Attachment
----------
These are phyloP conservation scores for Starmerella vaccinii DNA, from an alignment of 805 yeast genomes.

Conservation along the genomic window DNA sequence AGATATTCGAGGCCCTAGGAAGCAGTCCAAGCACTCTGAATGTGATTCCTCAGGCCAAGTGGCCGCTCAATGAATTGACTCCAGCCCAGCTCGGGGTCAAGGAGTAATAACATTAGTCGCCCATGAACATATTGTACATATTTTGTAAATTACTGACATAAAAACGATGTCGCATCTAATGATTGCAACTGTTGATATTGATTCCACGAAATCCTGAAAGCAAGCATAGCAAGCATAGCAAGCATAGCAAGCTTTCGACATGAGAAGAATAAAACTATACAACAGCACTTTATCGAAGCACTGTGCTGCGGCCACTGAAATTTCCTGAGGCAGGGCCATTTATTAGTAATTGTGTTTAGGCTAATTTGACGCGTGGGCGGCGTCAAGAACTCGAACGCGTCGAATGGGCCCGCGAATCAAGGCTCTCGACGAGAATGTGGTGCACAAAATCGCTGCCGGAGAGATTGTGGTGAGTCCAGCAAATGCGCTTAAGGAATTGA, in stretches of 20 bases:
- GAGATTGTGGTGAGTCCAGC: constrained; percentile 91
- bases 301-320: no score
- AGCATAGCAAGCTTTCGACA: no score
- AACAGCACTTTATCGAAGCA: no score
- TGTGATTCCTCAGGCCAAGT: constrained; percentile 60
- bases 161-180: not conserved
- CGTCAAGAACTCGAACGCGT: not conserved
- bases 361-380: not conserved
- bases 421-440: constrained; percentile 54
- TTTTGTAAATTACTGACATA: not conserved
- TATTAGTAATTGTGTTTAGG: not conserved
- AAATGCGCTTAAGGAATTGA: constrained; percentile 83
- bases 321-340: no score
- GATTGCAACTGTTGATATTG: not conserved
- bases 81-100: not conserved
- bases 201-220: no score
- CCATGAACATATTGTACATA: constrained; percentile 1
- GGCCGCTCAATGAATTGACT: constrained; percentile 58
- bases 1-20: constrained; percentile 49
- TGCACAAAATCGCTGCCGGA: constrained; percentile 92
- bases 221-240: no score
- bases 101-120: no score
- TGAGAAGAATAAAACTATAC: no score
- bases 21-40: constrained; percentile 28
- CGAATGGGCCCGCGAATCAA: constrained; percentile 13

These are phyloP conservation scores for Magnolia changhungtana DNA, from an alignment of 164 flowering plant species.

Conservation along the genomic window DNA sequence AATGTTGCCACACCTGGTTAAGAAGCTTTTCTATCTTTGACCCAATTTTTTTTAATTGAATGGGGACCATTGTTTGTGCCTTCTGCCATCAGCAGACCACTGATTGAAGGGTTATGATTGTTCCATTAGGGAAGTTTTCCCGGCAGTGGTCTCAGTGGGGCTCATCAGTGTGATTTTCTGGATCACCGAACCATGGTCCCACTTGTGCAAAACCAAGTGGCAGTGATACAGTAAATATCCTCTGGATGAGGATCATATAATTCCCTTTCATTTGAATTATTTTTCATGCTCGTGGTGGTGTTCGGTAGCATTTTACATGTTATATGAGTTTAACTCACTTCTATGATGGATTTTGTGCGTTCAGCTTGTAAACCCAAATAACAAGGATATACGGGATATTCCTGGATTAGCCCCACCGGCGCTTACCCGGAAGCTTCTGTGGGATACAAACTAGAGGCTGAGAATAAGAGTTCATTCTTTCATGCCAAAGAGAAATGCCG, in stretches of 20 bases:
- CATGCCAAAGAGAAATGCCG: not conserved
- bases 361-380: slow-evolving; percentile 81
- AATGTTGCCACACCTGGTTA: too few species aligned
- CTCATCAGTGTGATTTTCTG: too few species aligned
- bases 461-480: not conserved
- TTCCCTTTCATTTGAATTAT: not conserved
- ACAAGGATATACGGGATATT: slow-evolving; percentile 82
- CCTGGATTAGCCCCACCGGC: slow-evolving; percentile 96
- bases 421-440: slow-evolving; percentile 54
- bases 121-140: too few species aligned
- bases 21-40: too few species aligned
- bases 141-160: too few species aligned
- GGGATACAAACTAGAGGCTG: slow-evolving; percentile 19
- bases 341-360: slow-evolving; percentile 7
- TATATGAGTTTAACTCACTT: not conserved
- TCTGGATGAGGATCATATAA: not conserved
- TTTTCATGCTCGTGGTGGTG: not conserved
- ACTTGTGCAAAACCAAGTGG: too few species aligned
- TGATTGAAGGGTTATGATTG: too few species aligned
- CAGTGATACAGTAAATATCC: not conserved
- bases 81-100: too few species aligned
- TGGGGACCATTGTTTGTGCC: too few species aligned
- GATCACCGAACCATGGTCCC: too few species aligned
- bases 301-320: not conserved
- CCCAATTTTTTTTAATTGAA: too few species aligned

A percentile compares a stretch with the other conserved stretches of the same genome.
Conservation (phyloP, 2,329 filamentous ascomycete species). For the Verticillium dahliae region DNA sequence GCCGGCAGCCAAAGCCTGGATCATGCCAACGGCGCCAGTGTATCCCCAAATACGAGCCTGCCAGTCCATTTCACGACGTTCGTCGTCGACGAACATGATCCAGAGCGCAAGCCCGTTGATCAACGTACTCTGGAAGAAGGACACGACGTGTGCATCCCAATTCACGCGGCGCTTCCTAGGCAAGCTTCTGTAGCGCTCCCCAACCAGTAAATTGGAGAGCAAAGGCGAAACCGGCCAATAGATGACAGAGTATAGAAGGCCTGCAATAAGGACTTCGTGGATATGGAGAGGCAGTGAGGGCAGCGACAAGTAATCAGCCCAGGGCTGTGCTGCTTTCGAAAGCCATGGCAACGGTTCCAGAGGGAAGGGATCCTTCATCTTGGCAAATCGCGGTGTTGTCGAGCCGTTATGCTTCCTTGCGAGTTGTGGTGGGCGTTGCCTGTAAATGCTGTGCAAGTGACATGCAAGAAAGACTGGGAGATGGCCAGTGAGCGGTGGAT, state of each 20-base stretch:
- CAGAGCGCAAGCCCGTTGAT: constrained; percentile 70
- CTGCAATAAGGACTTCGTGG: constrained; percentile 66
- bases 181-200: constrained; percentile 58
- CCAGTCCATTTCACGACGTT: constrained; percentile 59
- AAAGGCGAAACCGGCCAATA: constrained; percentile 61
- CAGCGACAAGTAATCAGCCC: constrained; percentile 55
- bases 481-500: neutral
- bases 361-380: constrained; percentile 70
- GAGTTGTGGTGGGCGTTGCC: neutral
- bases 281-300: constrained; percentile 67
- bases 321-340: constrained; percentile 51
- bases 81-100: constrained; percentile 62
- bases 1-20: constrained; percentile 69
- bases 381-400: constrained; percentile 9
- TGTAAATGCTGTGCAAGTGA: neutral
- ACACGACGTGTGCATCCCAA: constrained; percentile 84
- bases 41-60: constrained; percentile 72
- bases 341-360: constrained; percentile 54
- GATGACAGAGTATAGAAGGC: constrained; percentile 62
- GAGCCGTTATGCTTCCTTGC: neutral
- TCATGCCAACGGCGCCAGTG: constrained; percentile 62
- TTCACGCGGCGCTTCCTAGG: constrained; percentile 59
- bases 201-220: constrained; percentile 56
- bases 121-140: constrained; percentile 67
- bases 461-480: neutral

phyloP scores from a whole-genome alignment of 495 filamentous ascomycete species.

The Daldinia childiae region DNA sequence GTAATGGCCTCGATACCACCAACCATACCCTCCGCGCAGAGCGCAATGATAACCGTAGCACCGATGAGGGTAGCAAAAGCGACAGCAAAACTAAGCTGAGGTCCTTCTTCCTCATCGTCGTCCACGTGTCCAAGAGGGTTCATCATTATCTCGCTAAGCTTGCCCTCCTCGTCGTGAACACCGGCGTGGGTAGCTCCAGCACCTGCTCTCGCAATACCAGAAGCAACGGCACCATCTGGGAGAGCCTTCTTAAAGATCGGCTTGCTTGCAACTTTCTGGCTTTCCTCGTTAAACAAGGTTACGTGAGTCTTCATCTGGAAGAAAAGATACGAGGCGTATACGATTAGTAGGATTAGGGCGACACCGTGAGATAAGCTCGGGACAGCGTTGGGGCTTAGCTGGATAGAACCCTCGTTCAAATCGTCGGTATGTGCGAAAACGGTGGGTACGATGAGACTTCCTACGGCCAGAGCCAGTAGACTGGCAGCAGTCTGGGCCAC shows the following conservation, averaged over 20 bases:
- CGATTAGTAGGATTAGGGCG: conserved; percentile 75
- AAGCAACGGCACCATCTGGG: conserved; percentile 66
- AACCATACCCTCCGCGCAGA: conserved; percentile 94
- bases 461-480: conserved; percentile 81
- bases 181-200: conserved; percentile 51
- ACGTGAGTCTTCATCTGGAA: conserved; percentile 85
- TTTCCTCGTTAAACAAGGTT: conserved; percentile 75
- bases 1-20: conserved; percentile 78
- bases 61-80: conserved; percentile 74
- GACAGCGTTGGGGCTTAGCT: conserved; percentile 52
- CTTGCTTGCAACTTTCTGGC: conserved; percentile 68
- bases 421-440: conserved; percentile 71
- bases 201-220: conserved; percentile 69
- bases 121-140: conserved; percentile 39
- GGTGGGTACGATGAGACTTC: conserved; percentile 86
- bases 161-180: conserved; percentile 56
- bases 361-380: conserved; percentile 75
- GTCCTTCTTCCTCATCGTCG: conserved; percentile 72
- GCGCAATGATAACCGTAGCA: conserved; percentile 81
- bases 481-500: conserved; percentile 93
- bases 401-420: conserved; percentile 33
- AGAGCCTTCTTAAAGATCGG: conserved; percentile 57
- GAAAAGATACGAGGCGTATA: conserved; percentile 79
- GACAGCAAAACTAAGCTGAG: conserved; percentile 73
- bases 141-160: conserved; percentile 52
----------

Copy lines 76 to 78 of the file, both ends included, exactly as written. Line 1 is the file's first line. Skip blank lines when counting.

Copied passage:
- GAGCCGTTATGCTTCCTTGC: neutral
- TCATGCCAACGGCGCCAGTG: constrained; percentile 62
- TTCACGCGGCGCTTCCTAGG: constrained; percentile 59